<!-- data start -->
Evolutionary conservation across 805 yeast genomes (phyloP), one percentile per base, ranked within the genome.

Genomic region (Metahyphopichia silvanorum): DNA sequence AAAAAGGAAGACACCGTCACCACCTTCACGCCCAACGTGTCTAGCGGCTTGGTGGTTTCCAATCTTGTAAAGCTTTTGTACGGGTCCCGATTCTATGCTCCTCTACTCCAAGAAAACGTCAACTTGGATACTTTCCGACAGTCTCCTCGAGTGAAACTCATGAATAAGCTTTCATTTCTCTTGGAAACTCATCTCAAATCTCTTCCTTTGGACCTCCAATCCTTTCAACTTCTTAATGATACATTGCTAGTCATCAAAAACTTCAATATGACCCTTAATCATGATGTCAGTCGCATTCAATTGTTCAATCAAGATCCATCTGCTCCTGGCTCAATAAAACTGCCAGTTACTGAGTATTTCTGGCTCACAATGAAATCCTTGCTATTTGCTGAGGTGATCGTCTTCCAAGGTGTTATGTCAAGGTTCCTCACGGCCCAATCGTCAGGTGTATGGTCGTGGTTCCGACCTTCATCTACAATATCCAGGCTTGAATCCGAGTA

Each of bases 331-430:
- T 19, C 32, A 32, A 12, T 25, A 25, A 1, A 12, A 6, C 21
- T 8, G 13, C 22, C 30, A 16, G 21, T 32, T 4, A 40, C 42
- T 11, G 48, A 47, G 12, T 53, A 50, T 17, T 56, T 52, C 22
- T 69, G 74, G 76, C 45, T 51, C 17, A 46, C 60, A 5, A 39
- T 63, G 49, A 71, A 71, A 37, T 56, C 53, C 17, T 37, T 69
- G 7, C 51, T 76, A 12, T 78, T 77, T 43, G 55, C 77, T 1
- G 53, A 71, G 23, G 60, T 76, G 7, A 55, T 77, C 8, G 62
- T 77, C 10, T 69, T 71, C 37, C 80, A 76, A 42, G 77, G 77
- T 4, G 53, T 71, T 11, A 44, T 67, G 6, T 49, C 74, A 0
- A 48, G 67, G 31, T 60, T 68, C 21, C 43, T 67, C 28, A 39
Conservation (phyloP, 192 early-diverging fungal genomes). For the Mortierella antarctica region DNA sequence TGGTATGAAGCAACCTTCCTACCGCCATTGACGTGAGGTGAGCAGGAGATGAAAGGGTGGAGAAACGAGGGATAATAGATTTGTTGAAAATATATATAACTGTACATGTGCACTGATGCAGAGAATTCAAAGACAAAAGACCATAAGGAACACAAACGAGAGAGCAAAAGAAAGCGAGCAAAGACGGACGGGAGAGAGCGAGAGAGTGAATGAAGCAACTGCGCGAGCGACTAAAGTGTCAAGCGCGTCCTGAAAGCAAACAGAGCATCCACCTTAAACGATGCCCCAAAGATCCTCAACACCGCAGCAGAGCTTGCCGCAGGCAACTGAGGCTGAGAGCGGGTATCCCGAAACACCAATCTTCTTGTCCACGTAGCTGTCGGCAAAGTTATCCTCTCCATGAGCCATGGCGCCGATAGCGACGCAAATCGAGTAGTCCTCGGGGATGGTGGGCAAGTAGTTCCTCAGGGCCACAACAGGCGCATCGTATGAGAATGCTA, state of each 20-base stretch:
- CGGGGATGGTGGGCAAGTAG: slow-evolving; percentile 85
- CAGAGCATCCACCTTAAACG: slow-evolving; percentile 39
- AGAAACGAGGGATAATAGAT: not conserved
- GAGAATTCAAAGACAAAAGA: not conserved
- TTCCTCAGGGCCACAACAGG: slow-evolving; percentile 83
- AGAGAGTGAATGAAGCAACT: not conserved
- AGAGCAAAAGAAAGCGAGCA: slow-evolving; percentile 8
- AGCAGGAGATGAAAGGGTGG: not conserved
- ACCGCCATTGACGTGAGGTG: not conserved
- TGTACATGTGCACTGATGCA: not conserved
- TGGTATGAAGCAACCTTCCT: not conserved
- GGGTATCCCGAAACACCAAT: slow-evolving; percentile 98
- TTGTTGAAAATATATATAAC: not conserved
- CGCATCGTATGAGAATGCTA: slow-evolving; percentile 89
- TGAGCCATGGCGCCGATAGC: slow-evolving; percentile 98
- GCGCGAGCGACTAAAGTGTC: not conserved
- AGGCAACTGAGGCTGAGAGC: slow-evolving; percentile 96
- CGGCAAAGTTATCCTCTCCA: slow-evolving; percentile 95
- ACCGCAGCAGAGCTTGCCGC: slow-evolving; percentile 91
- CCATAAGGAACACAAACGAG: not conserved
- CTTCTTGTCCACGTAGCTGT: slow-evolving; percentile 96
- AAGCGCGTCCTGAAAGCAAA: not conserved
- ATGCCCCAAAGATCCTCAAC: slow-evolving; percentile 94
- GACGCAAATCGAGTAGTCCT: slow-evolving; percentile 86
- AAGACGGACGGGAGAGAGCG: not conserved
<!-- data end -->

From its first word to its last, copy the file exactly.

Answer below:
Evolutionary conservation across 805 yeast genomes (phyloP), one percentile per base, ranked within the genome.

Genomic region (Metahyphopichia silvanorum): DNA sequence AAAAAGGAAGACACCGTCACCACCTTCACGCCCAACGTGTCTAGCGGCTTGGTGGTTTCCAATCTTGTAAAGCTTTTGTACGGGTCCCGATTCTATGCTCCTCTACTCCAAGAAAACGTCAACTTGGATACTTTCCGACAGTCTCCTCGAGTGAAACTCATGAATAAGCTTTCATTTCTCTTGGAAACTCATCTCAAATCTCTTCCTTTGGACCTCCAATCCTTTCAACTTCTTAATGATACATTGCTAGTCATCAAAAACTTCAATATGACCCTTAATCATGATGTCAGTCGCATTCAATTGTTCAATCAAGATCCATCTGCTCCTGGCTCAATAAAACTGCCAGTTACTGAGTATTTCTGGCTCACAATGAAATCCTTGCTATTTGCTGAGGTGATCGTCTTCCAAGGTGTTATGTCAAGGTTCCTCACGGCCCAATCGTCAGGTGTATGGTCGTGGTTCCGACCTTCATCTACAATATCCAGGCTTGAATCCGAGTA

Each of bases 331-430:
- T 19, C 32, A 32, A 12, T 25, A 25, A 1, A 12, A 6, C 21
- T 8, G 13, C 22, C 30, A 16, G 21, T 32, T 4, A 40, C 42
- T 11, G 48, A 47, G 12, T 53, A 50, T 17, T 56, T 52, C 22
- T 69, G 74, G 76, C 45, T 51, C 17, A 46, C 60, A 5, A 39
- T 63, G 49, A 71, A 71, A 37, T 56, C 53, C 17, T 37, T 69
- G 7, C 51, T 76, A 12, T 78, T 77, T 43, G 55, C 77, T 1
- G 53, A 71, G 23, G 60, T 76, G 7, A 55, T 77, C 8, G 62
- T 77, C 10, T 69, T 71, C 37, C 80, A 76, A 42, G 77, G 77
- T 4, G 53, T 71, T 11, A 44, T 67, G 6, T 49, C 74, A 0
- A 48, G 67, G 31, T 60, T 68, C 21, C 43, T 67, C 28, A 39
Conservation (phyloP, 192 early-diverging fungal genomes). For the Mortierella antarctica region DNA sequence TGGTATGAAGCAACCTTCCTACCGCCATTGACGTGAGGTGAGCAGGAGATGAAAGGGTGGAGAAACGAGGGATAATAGATTTGTTGAAAATATATATAACTGTACATGTGCACTGATGCAGAGAATTCAAAGACAAAAGACCATAAGGAACACAAACGAGAGAGCAAAAGAAAGCGAGCAAAGACGGACGGGAGAGAGCGAGAGAGTGAATGAAGCAACTGCGCGAGCGACTAAAGTGTCAAGCGCGTCCTGAAAGCAAACAGAGCATCCACCTTAAACGATGCCCCAAAGATCCTCAACACCGCAGCAGAGCTTGCCGCAGGCAACTGAGGCTGAGAGCGGGTATCCCGAAACACCAATCTTCTTGTCCACGTAGCTGTCGGCAAAGTTATCCTCTCCATGAGCCATGGCGCCGATAGCGACGCAAATCGAGTAGTCCTCGGGGATGGTGGGCAAGTAGTTCCTCAGGGCCACAACAGGCGCATCGTATGAGAATGCTA, state of each 20-base stretch:
- CGGGGATGGTGGGCAAGTAG: slow-evolving; percentile 85
- CAGAGCATCCACCTTAAACG: slow-evolving; percentile 39
- AGAAACGAGGGATAATAGAT: not conserved
- GAGAATTCAAAGACAAAAGA: not conserved
- TTCCTCAGGGCCACAACAGG: slow-evolving; percentile 83
- AGAGAGTGAATGAAGCAACT: not conserved
- AGAGCAAAAGAAAGCGAGCA: slow-evolving; percentile 8
- AGCAGGAGATGAAAGGGTGG: not conserved
- ACCGCCATTGACGTGAGGTG: not conserved
- TGTACATGTGCACTGATGCA: not conserved
- TGGTATGAAGCAACCTTCCT: not conserved
- GGGTATCCCGAAACACCAAT: slow-evolving; percentile 98
- TTGTTGAAAATATATATAAC: not conserved
- CGCATCGTATGAGAATGCTA: slow-evolving; percentile 89
- TGAGCCATGGCGCCGATAGC: slow-evolving; percentile 98
- GCGCGAGCGACTAAAGTGTC: not conserved
- AGGCAACTGAGGCTGAGAGC: slow-evolving; percentile 96
- CGGCAAAGTTATCCTCTCCA: slow-evolving; percentile 95
- ACCGCAGCAGAGCTTGCCGC: slow-evolving; percentile 91
- CCATAAGGAACACAAACGAG: not conserved
- CTTCTTGTCCACGTAGCTGT: slow-evolving; percentile 96
- AAGCGCGTCCTGAAAGCAAA: not conserved
- ATGCCCCAAAGATCCTCAAC: slow-evolving; percentile 94
- GACGCAAATCGAGTAGTCCT: slow-evolving; percentile 86
- AAGACGGACGGGAGAGAGCG: not conserved